A delicious bonbon of a play, “The Wickhams: Christmas at Pemberley,” should come in a box wrapped in a bow with a holiday card on top.
If you asked the characters in the play what they hoped would be inside, instead of bonbons they’d say cookies, or rather, in British parlance, biscuits.
The homemade biscuits are so good, in fact, that they provide a perfect excuse for the high-society folk of this contemporary sequel to Jane Austen’s classic “Pride and Prejudice” to sneak down to the kitchen, where they pick at the food and alternately please and annoy the staff in a take on the tried-and-true Upstairs/Downstairs motif. It nearly always works and it certainly works here.
Written by Lauren Gunderson and Margot Melcon, “The Wickhams” is a follow-up to their enormously successful play “Miss Bennet: Christmas at Pemberley,” which — serving as an adult-oriented but inoffensive alternative to “A Christmas Carol” — has become one of the most produced plays in the country. Like “Miss Bennet,” this play gets its world premiere at Northlight.
The writers have hit on a great formula: examine the under-examined sisters of Mrs. Elizabeth Darcy (Netta Walker), the deservedly beloved heroine of Austen’s original 1813 novel, who managed both to find ideal love and marry into great wealth at the same time, and who now invites — or perhaps tolerates — her family to join her for Christmas at her enormous estate.
“Miss Bennet” resolved the single-dom of one younger sister, the bookish Mary. In “The Wickhams,” Gunderson and Melcon place their focus on naïve Lydia (Jennifer Latimore), whose problem is not single-dom but marriage. She fell for the dashing scoundrel Mr. Wickham, who grew up as the son of the steward at Pemberley, like a brother to Mr. Darcy (Luigi Sottile) until Wickham betrayed him. No longer welcome at Pemberley, Wickham (Will Mobley) crashes the party anyway, where the servants attempt, unsuccessfully of course, to keep him from spreading his specific brand of scandalous chaos.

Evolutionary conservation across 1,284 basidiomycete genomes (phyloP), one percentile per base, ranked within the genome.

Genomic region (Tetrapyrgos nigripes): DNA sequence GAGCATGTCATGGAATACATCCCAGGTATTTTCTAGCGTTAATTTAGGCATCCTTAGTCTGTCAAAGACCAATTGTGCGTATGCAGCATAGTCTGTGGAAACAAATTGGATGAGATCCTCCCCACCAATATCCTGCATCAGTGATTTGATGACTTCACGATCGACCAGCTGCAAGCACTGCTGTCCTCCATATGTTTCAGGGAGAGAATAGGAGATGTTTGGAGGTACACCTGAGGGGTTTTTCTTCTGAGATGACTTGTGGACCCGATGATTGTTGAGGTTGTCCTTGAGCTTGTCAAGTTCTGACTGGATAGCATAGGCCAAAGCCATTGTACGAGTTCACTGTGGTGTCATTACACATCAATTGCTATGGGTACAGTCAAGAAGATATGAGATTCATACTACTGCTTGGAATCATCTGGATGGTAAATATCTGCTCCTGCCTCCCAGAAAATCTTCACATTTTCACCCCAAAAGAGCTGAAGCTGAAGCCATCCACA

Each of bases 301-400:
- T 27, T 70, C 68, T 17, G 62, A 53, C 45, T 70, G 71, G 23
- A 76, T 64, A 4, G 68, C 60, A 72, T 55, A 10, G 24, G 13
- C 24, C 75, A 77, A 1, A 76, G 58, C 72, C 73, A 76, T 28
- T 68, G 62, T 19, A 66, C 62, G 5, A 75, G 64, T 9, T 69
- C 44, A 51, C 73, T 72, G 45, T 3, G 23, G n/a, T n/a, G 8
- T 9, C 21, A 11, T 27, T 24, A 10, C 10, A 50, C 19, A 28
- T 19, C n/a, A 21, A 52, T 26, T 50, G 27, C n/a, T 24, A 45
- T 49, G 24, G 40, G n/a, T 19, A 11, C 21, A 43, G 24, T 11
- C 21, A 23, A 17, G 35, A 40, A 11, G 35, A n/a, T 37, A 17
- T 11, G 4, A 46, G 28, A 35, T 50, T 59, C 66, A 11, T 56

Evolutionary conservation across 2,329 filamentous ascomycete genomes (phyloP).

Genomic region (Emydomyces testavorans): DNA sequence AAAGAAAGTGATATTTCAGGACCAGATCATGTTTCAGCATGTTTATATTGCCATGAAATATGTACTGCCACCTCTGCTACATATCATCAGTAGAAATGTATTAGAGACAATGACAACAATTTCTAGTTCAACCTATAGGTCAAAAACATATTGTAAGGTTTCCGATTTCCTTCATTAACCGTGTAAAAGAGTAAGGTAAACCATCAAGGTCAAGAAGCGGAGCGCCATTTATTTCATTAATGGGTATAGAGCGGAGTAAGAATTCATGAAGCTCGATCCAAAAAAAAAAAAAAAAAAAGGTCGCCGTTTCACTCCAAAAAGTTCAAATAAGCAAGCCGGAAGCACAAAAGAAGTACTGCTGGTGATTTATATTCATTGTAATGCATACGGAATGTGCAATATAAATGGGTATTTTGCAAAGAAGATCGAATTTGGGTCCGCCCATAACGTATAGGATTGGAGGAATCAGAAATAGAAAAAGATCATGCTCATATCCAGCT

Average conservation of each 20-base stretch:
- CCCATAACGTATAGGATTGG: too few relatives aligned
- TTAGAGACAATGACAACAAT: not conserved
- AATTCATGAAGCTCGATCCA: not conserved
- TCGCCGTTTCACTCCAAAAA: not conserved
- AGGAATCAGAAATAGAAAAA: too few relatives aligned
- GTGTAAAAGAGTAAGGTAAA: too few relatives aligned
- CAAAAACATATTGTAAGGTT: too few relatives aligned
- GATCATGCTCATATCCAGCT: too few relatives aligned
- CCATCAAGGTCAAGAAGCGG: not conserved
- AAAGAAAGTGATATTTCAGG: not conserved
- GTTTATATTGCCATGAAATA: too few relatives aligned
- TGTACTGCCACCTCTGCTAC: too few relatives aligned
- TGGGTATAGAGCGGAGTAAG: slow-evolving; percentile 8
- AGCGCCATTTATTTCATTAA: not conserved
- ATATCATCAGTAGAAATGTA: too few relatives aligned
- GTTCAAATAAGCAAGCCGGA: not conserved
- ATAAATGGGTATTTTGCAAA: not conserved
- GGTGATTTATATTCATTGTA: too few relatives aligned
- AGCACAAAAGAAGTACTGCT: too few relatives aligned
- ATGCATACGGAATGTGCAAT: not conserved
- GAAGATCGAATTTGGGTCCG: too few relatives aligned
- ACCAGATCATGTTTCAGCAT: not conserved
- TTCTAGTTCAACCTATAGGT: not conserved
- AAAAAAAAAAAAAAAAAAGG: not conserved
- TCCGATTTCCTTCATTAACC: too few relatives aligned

Directed by Jessica Thebus, the production boasts some magnificent acting without a weak link in the ensemble, and the design work is so ideal that it also mostly disappears, which means that it’s focusing our attention on the action of the play itself.
As Lydia, Latimore shows us a girl starting to shed her naivete and face her predicament. Mobley, as Wickham, takes advantage of this showy part and ably provides both a good share of the comedy and all of the menace in a decidedly un-menacing work.
The downstairs environment allows the welcome invention of very different, new characters, who are both ridiculously over-idealized and thoroughly likeable. And the most likeable of all is the do-it-all Mrs. Reynolds, played with precise perfection by Penny Slusher, who makes this character fully believable both as a tough boss and a caring mother figure.
The other, younger servant characters serve as the romantic comedy leads in what is, after all, the genre that Austen helped to invent. Brian (Jayson Lee), a creative young man who keeps inventing things Mrs. Reynolds doesn’t want, grew up on the estate, while Cassie (Aurora Real De Asua) is joining the staff for the first time, trying to prove herself during the ultra-busy holiday season. In the course of the two hours, Cassie trains Brian in how to really treat a woman he likes, which involves proving his ability to listen.
A recent DePaul grad, Lee delivers a skillful turn, bringing just the right subtlety. And Real De Asua takes full command of her scenes as a character so wise beyond her years that at one point, after she gives advice to Lydia, Slusher does a wonderful double-take. After “The Wolves” at the Goodman and “Pipeline” at Victory Gardens, Real De Asua is stringing together a series of impressive performances.
The one thing this play could use is higher stakes. It all gets resolved a bit too easily. Gunderson and Melcon don’t give us enough opportunity to see the side of Wickham that Lydia fell for, his ability to appear the perfect romantic hero until someone actually gets to know him. The idea here, I think, is that he’s already known, but for the uninitiated he likely just seems a fool, which makes him less of a threat. And that means that neither his re-wooing of Lydia nor her pain at discovering the full truth feels very dramatic.
Still, “Miss Bennet” obviously left audiences wanting more and “The Wickhams” does, too. Good thing there are still two more Bennett sisters to explore.
Steven Oxman is a local freelance writer.